Area Forecast Discussion
Issued by NWS Chicago, IL

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FXUS63 KLOT 240708

Area Forecast Discussion
National Weather Service Chicago/Romeoville, IL
208 AM CDT Thu May 24 2018

207 AM CDT

Through tonight...

Surface ridge still across the region early this morning, while
quiet/dry conditions are in place. Expect this high to push
further to the east today, while upper level ridge pushes
overhead. While the focus for any precip development will remain
west of the area through tonight, will likely see associated high
clouds continue to move across the region, but with mainly sunny
skies still expected. Warm up continues today with temps rising
well into the 80s across the area. Locations near the lake in NE
IL will be the exception, as onshore winds are expected to develop
later today. In this location, still think temps in the 70s are
expected, but the extent of the warming will be tied to when the
winds turn. Do think there will be enough time this morning to
warm up before this occurs, so did raise temps near the lake a
couple of degrees.



207 AM CDT

Friday through Wednesday...

Dry conditions still anticipated at the start of the period with
shower/thunderstorm development and instability axis still just to
the northwest. Much of the day on Friday is appearing dry, with
temps once again rising into the upper 80s. Continue to monitor
the afternoon and evening time frame when thunderstorm development
increases. Model guidance still varying with overall solution
during this time frame, though several features will come together
that could support thunderstorms. Upstream mid/upper level trough
with embedded shortwave energy will approach during this time,
with some sort of surface focus/trough appearing probable. During
this time, moisture/instability axis shifts overhead as well. All
of this will support the possibility for convection to develop,
although, still not exactly quite sure where this will initiate.

At this time, a likely scenario would be for scattered storms to
develop to the west/northwest of the CWA and drift into northern
IL. The shear does not appear overly high, however, the extent of
the instability could support at least an isolated strong to
severe threat Friday afternoon into Friday evening with the
highest threat over northern IL. Once again, guidance still not
locked onto a solution with some hires guidance that gets into
this period showing this convection developing overhead. Also,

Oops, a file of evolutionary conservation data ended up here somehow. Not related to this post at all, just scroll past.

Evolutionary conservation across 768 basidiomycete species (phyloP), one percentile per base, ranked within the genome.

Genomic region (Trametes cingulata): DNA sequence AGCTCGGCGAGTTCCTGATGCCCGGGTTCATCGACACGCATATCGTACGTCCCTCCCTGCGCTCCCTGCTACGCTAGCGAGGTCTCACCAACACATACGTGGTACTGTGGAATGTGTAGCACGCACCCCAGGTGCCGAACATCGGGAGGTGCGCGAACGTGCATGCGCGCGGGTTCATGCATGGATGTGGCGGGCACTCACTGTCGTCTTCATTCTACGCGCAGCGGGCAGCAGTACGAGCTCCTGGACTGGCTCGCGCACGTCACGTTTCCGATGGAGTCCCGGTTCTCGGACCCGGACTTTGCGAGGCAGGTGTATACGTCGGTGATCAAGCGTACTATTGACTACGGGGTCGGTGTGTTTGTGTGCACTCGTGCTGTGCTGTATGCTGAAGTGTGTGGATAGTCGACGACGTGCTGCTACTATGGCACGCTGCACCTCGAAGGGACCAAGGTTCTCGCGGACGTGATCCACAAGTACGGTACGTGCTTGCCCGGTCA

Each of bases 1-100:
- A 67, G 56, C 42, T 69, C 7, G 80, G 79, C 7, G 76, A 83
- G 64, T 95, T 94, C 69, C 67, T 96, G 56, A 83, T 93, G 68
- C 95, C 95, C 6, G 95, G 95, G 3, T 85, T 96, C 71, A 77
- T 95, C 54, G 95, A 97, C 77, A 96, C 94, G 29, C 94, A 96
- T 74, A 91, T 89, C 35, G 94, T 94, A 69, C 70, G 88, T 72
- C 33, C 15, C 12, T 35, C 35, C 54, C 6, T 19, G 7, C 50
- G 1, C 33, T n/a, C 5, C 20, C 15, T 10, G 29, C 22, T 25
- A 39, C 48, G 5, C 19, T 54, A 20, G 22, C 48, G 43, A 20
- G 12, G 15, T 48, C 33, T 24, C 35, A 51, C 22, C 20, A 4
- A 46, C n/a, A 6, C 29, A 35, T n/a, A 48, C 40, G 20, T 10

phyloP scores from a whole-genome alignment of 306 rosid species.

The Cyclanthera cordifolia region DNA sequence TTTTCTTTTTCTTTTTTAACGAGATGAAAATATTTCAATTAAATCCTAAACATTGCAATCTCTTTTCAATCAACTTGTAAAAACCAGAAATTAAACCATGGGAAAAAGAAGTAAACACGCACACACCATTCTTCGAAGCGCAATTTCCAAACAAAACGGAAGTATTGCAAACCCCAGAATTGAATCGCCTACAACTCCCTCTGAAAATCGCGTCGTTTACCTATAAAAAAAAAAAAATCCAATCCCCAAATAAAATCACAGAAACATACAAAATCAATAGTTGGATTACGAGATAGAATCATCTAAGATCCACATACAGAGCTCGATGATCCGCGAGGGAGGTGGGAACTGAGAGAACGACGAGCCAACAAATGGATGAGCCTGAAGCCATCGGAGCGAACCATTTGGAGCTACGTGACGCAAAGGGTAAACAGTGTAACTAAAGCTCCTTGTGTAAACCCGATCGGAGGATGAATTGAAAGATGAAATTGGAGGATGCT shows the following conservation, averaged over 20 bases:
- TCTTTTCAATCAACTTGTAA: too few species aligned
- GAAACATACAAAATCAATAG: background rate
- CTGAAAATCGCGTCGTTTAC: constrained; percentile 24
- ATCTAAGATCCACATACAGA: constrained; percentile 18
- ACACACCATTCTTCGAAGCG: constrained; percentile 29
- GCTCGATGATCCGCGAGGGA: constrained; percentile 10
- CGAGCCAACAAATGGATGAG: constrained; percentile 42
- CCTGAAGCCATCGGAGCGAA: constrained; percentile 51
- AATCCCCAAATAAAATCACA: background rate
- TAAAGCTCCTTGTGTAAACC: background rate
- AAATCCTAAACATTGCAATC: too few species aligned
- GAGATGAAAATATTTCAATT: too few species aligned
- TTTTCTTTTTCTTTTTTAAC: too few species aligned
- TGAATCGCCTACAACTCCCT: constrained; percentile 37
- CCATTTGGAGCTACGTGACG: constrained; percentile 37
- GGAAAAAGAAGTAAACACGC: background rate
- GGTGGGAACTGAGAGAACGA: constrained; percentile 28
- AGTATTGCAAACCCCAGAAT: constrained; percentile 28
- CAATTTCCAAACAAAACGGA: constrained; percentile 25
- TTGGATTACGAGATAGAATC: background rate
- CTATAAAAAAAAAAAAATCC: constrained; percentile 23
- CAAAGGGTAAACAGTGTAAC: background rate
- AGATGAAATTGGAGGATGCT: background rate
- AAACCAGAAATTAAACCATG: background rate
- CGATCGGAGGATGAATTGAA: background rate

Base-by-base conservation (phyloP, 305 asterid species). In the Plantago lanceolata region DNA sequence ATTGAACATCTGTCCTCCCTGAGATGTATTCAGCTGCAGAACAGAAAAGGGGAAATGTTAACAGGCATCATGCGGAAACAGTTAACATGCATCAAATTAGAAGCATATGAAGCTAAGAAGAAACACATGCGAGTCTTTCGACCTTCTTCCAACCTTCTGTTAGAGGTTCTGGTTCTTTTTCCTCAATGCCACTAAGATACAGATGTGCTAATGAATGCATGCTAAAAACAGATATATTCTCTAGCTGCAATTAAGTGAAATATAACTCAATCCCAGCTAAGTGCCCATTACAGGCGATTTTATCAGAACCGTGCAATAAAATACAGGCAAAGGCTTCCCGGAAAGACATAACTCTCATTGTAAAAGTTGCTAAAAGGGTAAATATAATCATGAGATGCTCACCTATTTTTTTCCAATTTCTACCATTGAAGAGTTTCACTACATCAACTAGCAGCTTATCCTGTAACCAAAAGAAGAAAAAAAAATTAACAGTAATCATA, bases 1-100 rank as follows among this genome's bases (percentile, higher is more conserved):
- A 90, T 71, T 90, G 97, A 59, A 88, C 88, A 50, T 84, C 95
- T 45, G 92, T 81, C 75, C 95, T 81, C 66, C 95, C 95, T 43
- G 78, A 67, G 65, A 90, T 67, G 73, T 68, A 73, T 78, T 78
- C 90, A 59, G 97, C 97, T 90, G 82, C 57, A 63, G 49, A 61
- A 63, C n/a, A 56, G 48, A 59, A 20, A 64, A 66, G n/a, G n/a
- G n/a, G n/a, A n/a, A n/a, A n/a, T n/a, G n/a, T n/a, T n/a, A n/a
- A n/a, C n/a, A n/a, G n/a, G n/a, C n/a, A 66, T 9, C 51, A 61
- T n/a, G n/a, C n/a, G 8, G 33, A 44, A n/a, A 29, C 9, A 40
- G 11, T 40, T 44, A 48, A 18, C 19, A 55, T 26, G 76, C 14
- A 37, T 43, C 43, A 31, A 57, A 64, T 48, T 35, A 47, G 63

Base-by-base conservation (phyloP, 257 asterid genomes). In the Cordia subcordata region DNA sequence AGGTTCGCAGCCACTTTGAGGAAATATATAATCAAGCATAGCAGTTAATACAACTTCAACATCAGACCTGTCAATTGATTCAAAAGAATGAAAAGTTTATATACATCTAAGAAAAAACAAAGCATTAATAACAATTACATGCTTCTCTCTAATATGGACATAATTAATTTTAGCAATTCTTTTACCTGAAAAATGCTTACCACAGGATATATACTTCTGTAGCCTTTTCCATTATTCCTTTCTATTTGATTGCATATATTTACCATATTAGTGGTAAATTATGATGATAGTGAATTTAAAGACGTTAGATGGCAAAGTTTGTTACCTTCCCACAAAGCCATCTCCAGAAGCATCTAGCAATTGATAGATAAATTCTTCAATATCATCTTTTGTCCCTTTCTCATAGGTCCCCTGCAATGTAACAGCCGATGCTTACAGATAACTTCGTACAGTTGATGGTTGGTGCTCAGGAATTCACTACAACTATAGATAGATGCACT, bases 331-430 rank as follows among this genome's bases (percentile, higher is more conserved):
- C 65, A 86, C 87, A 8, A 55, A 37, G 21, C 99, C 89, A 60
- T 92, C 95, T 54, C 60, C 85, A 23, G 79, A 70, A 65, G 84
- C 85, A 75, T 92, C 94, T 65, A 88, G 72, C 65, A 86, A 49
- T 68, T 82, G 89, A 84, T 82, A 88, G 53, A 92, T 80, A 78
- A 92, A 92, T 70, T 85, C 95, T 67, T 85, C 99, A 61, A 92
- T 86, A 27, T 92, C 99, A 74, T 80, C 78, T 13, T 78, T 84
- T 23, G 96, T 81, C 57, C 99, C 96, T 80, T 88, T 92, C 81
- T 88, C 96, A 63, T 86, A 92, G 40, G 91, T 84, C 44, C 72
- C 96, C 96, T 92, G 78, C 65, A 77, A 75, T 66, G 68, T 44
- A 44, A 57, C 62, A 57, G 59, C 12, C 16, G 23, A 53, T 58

some guidance has been hinting at an MCS developing to the
northwest late in the day Friday and then quickly diving southeast
into the area Friday night. Given the pattern and where the
instability axis is forecast to setup, this does not appear
completely unreasonable.

Confidence lowers further on thunderstorm chances on Saturday,
although chances do remain. Cyclonic flow and instability still in
place could support at least some isolated development if there
is some sort of focus at the surface. Sunday into Monday, chances
for showers and thunderstorms appear to be low. Well above normal
temps in the upper 80s to around 90 still expected Saturday into
Monday. During this time, dewpoints are looking to increase across
the region, and will support heat indices in the low to mid 90s.
If temps/dewpoints are slightly higher, could see heat indices
rise more to around the mid 90s, and possibly slightly higher.
Confidence is lower for temp trends near the lake during this
time, as guidance is now hinting at the possibility of lake breeze
development each day. Have continued the generally warmer temps
near the lake, but this could possibly change with later forecast



For the 06Z TAFs...

High pressure centered over the Great Lakes will result in light
south to southeasterly flow and VFR conditions through the day
Thursday. Expect mostly clear skies with only some passing high
cirrus. Only area of uncertainty is with winds associated with a
lake breeze Thursday afternoon. Some models show a lake breeze
forming with winds backing to the SSW (around 200) ahead of the
boundary. Other models maintain a light S/SSE winds through the
afternoon. Winds will back to the SE behind the lake breeze during
the late afternoon/evening hours, then gradually veer to the SSW



222 PM CDT

Dense fog continues to be the main weather story over the lake at
this time as surface high pressure dominates across the lake.
Unlike yesterday, we can see the fog rather well on visible
satellite imagery. While it is not over the entire lake, there is
quite a bit over the open waters of the lake, including the
northern half of the lake. For this reason, we have including the
north half of the lake in the advisory and are running it through
Thursday morning. Forecasting the ending of this dense fog is
always difficult, since the water temps in the open waters is
still so cold. However, it does appear that southerly winds will
begin to increase on Thursday (10 to 20 kt) as the surface high
shifts east. As a result, this may end up pushing any lingering
fog to the far northern portion of the lake on Thursday.

Southerly winds are then expected to continue into the weekend,
albeit light. A cold front then looks to shift southward down the
lake sometime late Sunday through Sunday night. Northerly winds
are then expected early next week in the wake of this front. This
may result in a bit higher waves on the southern end of the lake
by Monday.



LM...Dense Fog Advisory...LMZ777-LMZ779 until 10 AM Thursday.




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